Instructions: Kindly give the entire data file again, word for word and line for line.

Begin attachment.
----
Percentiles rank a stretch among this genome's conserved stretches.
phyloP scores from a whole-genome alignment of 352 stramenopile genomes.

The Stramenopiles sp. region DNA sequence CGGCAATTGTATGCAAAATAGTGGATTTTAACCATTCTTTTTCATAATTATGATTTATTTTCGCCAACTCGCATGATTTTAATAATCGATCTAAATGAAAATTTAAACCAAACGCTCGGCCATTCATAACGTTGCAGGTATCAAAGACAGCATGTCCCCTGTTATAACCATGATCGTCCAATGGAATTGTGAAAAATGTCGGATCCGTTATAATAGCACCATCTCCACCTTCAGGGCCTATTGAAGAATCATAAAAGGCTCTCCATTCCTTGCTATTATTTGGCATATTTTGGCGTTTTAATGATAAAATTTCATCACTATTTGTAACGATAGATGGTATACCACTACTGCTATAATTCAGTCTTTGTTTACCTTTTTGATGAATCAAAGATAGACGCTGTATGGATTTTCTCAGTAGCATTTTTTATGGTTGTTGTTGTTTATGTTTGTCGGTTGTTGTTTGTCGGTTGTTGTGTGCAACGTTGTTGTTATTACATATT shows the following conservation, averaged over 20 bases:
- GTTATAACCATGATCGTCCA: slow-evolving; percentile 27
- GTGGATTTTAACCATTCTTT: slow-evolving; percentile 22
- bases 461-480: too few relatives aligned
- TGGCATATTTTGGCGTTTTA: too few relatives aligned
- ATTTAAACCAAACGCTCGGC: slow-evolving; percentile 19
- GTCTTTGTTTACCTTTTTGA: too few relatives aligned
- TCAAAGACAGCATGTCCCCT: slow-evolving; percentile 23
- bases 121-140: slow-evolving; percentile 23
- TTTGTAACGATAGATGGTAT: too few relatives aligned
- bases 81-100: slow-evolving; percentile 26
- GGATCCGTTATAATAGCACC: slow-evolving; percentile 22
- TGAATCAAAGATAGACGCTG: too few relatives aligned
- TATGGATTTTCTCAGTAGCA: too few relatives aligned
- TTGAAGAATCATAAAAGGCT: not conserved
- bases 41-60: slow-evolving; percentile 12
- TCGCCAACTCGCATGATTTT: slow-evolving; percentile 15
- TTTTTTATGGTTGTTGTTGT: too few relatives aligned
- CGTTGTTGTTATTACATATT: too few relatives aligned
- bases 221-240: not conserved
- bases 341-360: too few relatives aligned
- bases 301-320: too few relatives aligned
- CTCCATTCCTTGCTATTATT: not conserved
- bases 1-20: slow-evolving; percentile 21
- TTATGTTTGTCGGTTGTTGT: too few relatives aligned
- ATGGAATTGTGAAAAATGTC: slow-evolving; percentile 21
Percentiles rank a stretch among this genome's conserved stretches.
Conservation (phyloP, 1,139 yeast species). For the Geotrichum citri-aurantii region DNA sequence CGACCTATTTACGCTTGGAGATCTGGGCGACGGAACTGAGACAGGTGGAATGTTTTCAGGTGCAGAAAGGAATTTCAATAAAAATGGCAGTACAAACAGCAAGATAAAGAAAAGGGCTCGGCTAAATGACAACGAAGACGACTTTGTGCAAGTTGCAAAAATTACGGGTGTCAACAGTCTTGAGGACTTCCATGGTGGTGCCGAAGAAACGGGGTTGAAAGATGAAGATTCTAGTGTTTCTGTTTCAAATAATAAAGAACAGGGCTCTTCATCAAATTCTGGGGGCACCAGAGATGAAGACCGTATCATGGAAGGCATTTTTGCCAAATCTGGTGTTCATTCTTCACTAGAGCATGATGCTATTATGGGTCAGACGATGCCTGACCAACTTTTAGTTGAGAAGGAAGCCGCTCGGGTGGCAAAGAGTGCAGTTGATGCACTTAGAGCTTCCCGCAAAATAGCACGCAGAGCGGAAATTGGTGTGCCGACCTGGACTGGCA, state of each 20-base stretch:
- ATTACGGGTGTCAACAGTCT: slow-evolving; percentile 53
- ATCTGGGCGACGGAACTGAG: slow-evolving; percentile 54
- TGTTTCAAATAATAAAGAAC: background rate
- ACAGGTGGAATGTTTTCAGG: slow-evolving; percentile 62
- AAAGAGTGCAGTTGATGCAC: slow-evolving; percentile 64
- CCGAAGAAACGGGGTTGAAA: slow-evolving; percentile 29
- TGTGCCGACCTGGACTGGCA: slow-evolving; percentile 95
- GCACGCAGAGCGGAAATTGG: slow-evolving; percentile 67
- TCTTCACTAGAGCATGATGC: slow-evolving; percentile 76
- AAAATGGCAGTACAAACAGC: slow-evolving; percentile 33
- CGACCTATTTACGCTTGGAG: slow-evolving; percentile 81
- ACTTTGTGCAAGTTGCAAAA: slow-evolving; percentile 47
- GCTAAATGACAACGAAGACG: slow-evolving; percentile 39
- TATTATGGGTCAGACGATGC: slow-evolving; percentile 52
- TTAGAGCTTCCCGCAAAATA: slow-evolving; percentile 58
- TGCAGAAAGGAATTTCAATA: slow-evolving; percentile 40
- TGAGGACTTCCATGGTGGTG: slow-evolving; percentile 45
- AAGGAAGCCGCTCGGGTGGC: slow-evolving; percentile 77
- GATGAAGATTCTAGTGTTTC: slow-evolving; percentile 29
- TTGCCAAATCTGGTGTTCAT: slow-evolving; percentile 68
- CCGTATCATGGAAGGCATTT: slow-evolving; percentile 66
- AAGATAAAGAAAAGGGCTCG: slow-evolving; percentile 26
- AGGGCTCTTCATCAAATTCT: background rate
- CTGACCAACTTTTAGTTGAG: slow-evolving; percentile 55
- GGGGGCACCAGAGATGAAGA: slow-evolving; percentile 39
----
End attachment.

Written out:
Percentiles rank a stretch among this genome's conserved stretches.
phyloP scores from a whole-genome alignment of 352 stramenopile genomes.

The Stramenopiles sp. region DNA sequence CGGCAATTGTATGCAAAATAGTGGATTTTAACCATTCTTTTTCATAATTATGATTTATTTTCGCCAACTCGCATGATTTTAATAATCGATCTAAATGAAAATTTAAACCAAACGCTCGGCCATTCATAACGTTGCAGGTATCAAAGACAGCATGTCCCCTGTTATAACCATGATCGTCCAATGGAATTGTGAAAAATGTCGGATCCGTTATAATAGCACCATCTCCACCTTCAGGGCCTATTGAAGAATCATAAAAGGCTCTCCATTCCTTGCTATTATTTGGCATATTTTGGCGTTTTAATGATAAAATTTCATCACTATTTGTAACGATAGATGGTATACCACTACTGCTATAATTCAGTCTTTGTTTACCTTTTTGATGAATCAAAGATAGACGCTGTATGGATTTTCTCAGTAGCATTTTTTATGGTTGTTGTTGTTTATGTTTGTCGGTTGTTGTTTGTCGGTTGTTGTGTGCAACGTTGTTGTTATTACATATT shows the following conservation, averaged over 20 bases:
- GTTATAACCATGATCGTCCA: slow-evolving; percentile 27
- GTGGATTTTAACCATTCTTT: slow-evolving; percentile 22
- bases 461-480: too few relatives aligned
- TGGCATATTTTGGCGTTTTA: too few relatives aligned
- ATTTAAACCAAACGCTCGGC: slow-evolving; percentile 19
- GTCTTTGTTTACCTTTTTGA: too few relatives aligned
- TCAAAGACAGCATGTCCCCT: slow-evolving; percentile 23
- bases 121-140: slow-evolving; percentile 23
- TTTGTAACGATAGATGGTAT: too few relatives aligned
- bases 81-100: slow-evolving; percentile 26
- GGATCCGTTATAATAGCACC: slow-evolving; percentile 22
- TGAATCAAAGATAGACGCTG: too few relatives aligned
- TATGGATTTTCTCAGTAGCA: too few relatives aligned
- TTGAAGAATCATAAAAGGCT: not conserved
- bases 41-60: slow-evolving; percentile 12
- TCGCCAACTCGCATGATTTT: slow-evolving; percentile 15
- TTTTTTATGGTTGTTGTTGT: too few relatives aligned
- CGTTGTTGTTATTACATATT: too few relatives aligned
- bases 221-240: not conserved
- bases 341-360: too few relatives aligned
- bases 301-320: too few relatives aligned
- CTCCATTCCTTGCTATTATT: not conserved
- bases 1-20: slow-evolving; percentile 21
- TTATGTTTGTCGGTTGTTGT: too few relatives aligned
- ATGGAATTGTGAAAAATGTC: slow-evolving; percentile 21
Percentiles rank a stretch among this genome's conserved stretches.
Conservation (phyloP, 1,139 yeast species). For the Geotrichum citri-aurantii region DNA sequence CGACCTATTTACGCTTGGAGATCTGGGCGACGGAACTGAGACAGGTGGAATGTTTTCAGGTGCAGAAAGGAATTTCAATAAAAATGGCAGTACAAACAGCAAGATAAAGAAAAGGGCTCGGCTAAATGACAACGAAGACGACTTTGTGCAAGTTGCAAAAATTACGGGTGTCAACAGTCTTGAGGACTTCCATGGTGGTGCCGAAGAAACGGGGTTGAAAGATGAAGATTCTAGTGTTTCTGTTTCAAATAATAAAGAACAGGGCTCTTCATCAAATTCTGGGGGCACCAGAGATGAAGACCGTATCATGGAAGGCATTTTTGCCAAATCTGGTGTTCATTCTTCACTAGAGCATGATGCTATTATGGGTCAGACGATGCCTGACCAACTTTTAGTTGAGAAGGAAGCCGCTCGGGTGGCAAAGAGTGCAGTTGATGCACTTAGAGCTTCCCGCAAAATAGCACGCAGAGCGGAAATTGGTGTGCCGACCTGGACTGGCA, state of each 20-base stretch:
- ATTACGGGTGTCAACAGTCT: slow-evolving; percentile 53
- ATCTGGGCGACGGAACTGAG: slow-evolving; percentile 54
- TGTTTCAAATAATAAAGAAC: background rate
- ACAGGTGGAATGTTTTCAGG: slow-evolving; percentile 62
- AAAGAGTGCAGTTGATGCAC: slow-evolving; percentile 64
- CCGAAGAAACGGGGTTGAAA: slow-evolving; percentile 29
- TGTGCCGACCTGGACTGGCA: slow-evolving; percentile 95
- GCACGCAGAGCGGAAATTGG: slow-evolving; percentile 67
- TCTTCACTAGAGCATGATGC: slow-evolving; percentile 76
- AAAATGGCAGTACAAACAGC: slow-evolving; percentile 33
- CGACCTATTTACGCTTGGAG: slow-evolving; percentile 81
- ACTTTGTGCAAGTTGCAAAA: slow-evolving; percentile 47
- GCTAAATGACAACGAAGACG: slow-evolving; percentile 39
- TATTATGGGTCAGACGATGC: slow-evolving; percentile 52
- TTAGAGCTTCCCGCAAAATA: slow-evolving; percentile 58
- TGCAGAAAGGAATTTCAATA: slow-evolving; percentile 40
- TGAGGACTTCCATGGTGGTG: slow-evolving; percentile 45
- AAGGAAGCCGCTCGGGTGGC: slow-evolving; percentile 77
- GATGAAGATTCTAGTGTTTC: slow-evolving; percentile 29
- TTGCCAAATCTGGTGTTCAT: slow-evolving; percentile 68
- CCGTATCATGGAAGGCATTT: slow-evolving; percentile 66
- AAGATAAAGAAAAGGGCTCG: slow-evolving; percentile 26
- AGGGCTCTTCATCAAATTCT: background rate
- CTGACCAACTTTTAGTTGAG: slow-evolving; percentile 55
- GGGGGCACCAGAGATGAAGA: slow-evolving; percentile 39